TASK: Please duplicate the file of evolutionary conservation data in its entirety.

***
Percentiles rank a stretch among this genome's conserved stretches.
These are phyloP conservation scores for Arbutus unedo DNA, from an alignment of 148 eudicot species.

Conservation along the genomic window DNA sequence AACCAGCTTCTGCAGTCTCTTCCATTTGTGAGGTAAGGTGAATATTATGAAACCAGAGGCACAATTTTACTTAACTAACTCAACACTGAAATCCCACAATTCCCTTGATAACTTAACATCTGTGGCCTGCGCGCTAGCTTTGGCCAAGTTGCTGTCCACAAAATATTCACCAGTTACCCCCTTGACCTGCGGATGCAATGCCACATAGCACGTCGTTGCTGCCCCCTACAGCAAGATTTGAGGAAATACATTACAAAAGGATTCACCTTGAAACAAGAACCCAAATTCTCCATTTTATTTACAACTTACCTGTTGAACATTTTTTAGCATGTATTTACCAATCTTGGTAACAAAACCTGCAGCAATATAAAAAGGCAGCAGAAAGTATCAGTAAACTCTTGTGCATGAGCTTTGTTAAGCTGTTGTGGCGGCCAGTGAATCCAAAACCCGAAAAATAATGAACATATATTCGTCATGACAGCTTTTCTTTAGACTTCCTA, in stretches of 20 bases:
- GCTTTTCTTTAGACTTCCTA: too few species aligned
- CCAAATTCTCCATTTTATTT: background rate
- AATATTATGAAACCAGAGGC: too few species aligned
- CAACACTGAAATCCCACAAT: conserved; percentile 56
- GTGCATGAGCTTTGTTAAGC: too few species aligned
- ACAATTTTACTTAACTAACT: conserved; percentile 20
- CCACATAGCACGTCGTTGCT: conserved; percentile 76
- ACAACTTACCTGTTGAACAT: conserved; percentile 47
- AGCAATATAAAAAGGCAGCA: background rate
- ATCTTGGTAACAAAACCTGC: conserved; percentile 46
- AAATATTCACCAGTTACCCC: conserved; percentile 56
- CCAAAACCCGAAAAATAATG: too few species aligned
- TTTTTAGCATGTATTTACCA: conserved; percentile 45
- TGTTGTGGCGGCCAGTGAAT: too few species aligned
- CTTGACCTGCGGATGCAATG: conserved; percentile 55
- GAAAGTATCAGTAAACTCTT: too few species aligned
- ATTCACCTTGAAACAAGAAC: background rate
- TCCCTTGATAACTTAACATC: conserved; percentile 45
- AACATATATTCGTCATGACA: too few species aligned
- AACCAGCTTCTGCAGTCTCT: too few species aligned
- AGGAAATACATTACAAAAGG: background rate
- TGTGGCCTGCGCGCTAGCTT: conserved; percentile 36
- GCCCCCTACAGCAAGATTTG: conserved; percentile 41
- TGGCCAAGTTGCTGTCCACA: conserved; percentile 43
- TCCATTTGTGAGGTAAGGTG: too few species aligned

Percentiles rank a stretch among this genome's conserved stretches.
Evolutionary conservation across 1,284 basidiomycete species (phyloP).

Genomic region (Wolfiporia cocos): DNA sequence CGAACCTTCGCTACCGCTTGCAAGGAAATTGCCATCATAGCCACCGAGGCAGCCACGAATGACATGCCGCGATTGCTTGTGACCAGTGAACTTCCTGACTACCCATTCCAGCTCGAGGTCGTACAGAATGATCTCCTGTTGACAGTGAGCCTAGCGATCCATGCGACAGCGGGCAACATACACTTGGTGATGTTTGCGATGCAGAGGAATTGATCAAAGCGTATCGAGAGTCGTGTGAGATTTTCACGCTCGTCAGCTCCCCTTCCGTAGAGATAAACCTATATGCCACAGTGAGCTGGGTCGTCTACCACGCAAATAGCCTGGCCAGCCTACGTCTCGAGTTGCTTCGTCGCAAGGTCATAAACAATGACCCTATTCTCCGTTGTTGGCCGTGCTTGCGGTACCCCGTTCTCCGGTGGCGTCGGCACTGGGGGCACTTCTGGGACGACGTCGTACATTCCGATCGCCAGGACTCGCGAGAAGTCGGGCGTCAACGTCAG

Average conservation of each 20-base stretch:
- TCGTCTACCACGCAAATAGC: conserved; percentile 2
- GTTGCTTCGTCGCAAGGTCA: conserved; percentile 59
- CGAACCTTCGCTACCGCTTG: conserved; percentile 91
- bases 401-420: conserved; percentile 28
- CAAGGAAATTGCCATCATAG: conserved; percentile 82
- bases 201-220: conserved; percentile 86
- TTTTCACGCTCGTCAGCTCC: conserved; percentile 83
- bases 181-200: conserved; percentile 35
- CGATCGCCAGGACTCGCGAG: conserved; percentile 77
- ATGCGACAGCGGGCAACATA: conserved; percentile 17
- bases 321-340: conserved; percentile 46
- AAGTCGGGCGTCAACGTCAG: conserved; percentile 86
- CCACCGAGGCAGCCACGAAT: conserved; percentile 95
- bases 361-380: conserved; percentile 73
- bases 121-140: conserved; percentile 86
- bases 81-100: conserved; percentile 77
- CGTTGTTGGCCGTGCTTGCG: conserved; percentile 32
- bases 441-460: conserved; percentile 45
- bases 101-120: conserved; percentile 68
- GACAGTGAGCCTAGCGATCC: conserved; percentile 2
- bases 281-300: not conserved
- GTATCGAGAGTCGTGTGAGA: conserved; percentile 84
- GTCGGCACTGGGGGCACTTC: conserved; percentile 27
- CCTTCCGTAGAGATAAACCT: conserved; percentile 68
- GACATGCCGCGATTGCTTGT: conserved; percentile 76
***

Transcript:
Percentiles rank a stretch among this genome's conserved stretches.
These are phyloP conservation scores for Arbutus unedo DNA, from an alignment of 148 eudicot species.

Conservation along the genomic window DNA sequence AACCAGCTTCTGCAGTCTCTTCCATTTGTGAGGTAAGGTGAATATTATGAAACCAGAGGCACAATTTTACTTAACTAACTCAACACTGAAATCCCACAATTCCCTTGATAACTTAACATCTGTGGCCTGCGCGCTAGCTTTGGCCAAGTTGCTGTCCACAAAATATTCACCAGTTACCCCCTTGACCTGCGGATGCAATGCCACATAGCACGTCGTTGCTGCCCCCTACAGCAAGATTTGAGGAAATACATTACAAAAGGATTCACCTTGAAACAAGAACCCAAATTCTCCATTTTATTTACAACTTACCTGTTGAACATTTTTTAGCATGTATTTACCAATCTTGGTAACAAAACCTGCAGCAATATAAAAAGGCAGCAGAAAGTATCAGTAAACTCTTGTGCATGAGCTTTGTTAAGCTGTTGTGGCGGCCAGTGAATCCAAAACCCGAAAAATAATGAACATATATTCGTCATGACAGCTTTTCTTTAGACTTCCTA, in stretches of 20 bases:
- GCTTTTCTTTAGACTTCCTA: too few species aligned
- CCAAATTCTCCATTTTATTT: background rate
- AATATTATGAAACCAGAGGC: too few species aligned
- CAACACTGAAATCCCACAAT: conserved; percentile 56
- GTGCATGAGCTTTGTTAAGC: too few species aligned
- ACAATTTTACTTAACTAACT: conserved; percentile 20
- CCACATAGCACGTCGTTGCT: conserved; percentile 76
- ACAACTTACCTGTTGAACAT: conserved; percentile 47
- AGCAATATAAAAAGGCAGCA: background rate
- ATCTTGGTAACAAAACCTGC: conserved; percentile 46
- AAATATTCACCAGTTACCCC: conserved; percentile 56
- CCAAAACCCGAAAAATAATG: too few species aligned
- TTTTTAGCATGTATTTACCA: conserved; percentile 45
- TGTTGTGGCGGCCAGTGAAT: too few species aligned
- CTTGACCTGCGGATGCAATG: conserved; percentile 55
- GAAAGTATCAGTAAACTCTT: too few species aligned
- ATTCACCTTGAAACAAGAAC: background rate
- TCCCTTGATAACTTAACATC: conserved; percentile 45
- AACATATATTCGTCATGACA: too few species aligned
- AACCAGCTTCTGCAGTCTCT: too few species aligned
- AGGAAATACATTACAAAAGG: background rate
- TGTGGCCTGCGCGCTAGCTT: conserved; percentile 36
- GCCCCCTACAGCAAGATTTG: conserved; percentile 41
- TGGCCAAGTTGCTGTCCACA: conserved; percentile 43
- TCCATTTGTGAGGTAAGGTG: too few species aligned

Percentiles rank a stretch among this genome's conserved stretches.
Evolutionary conservation across 1,284 basidiomycete species (phyloP).

Genomic region (Wolfiporia cocos): DNA sequence CGAACCTTCGCTACCGCTTGCAAGGAAATTGCCATCATAGCCACCGAGGCAGCCACGAATGACATGCCGCGATTGCTTGTGACCAGTGAACTTCCTGACTACCCATTCCAGCTCGAGGTCGTACAGAATGATCTCCTGTTGACAGTGAGCCTAGCGATCCATGCGACAGCGGGCAACATACACTTGGTGATGTTTGCGATGCAGAGGAATTGATCAAAGCGTATCGAGAGTCGTGTGAGATTTTCACGCTCGTCAGCTCCCCTTCCGTAGAGATAAACCTATATGCCACAGTGAGCTGGGTCGTCTACCACGCAAATAGCCTGGCCAGCCTACGTCTCGAGTTGCTTCGTCGCAAGGTCATAAACAATGACCCTATTCTCCGTTGTTGGCCGTGCTTGCGGTACCCCGTTCTCCGGTGGCGTCGGCACTGGGGGCACTTCTGGGACGACGTCGTACATTCCGATCGCCAGGACTCGCGAGAAGTCGGGCGTCAACGTCAG

Average conservation of each 20-base stretch:
- TCGTCTACCACGCAAATAGC: conserved; percentile 2
- GTTGCTTCGTCGCAAGGTCA: conserved; percentile 59
- CGAACCTTCGCTACCGCTTG: conserved; percentile 91
- bases 401-420: conserved; percentile 28
- CAAGGAAATTGCCATCATAG: conserved; percentile 82
- bases 201-220: conserved; percentile 86
- TTTTCACGCTCGTCAGCTCC: conserved; percentile 83
- bases 181-200: conserved; percentile 35
- CGATCGCCAGGACTCGCGAG: conserved; percentile 77
- ATGCGACAGCGGGCAACATA: conserved; percentile 17
- bases 321-340: conserved; percentile 46
- AAGTCGGGCGTCAACGTCAG: conserved; percentile 86
- CCACCGAGGCAGCCACGAAT: conserved; percentile 95
- bases 361-380: conserved; percentile 73
- bases 121-140: conserved; percentile 86
- bases 81-100: conserved; percentile 77
- CGTTGTTGGCCGTGCTTGCG: conserved; percentile 32
- bases 441-460: conserved; percentile 45
- bases 101-120: conserved; percentile 68
- GACAGTGAGCCTAGCGATCC: conserved; percentile 2
- bases 281-300: not conserved
- GTATCGAGAGTCGTGTGAGA: conserved; percentile 84
- GTCGGCACTGGGGGCACTTC: conserved; percentile 27
- CCTTCCGTAGAGATAAACCT: conserved; percentile 68
- GACATGCCGCGATTGCTTGT: conserved; percentile 76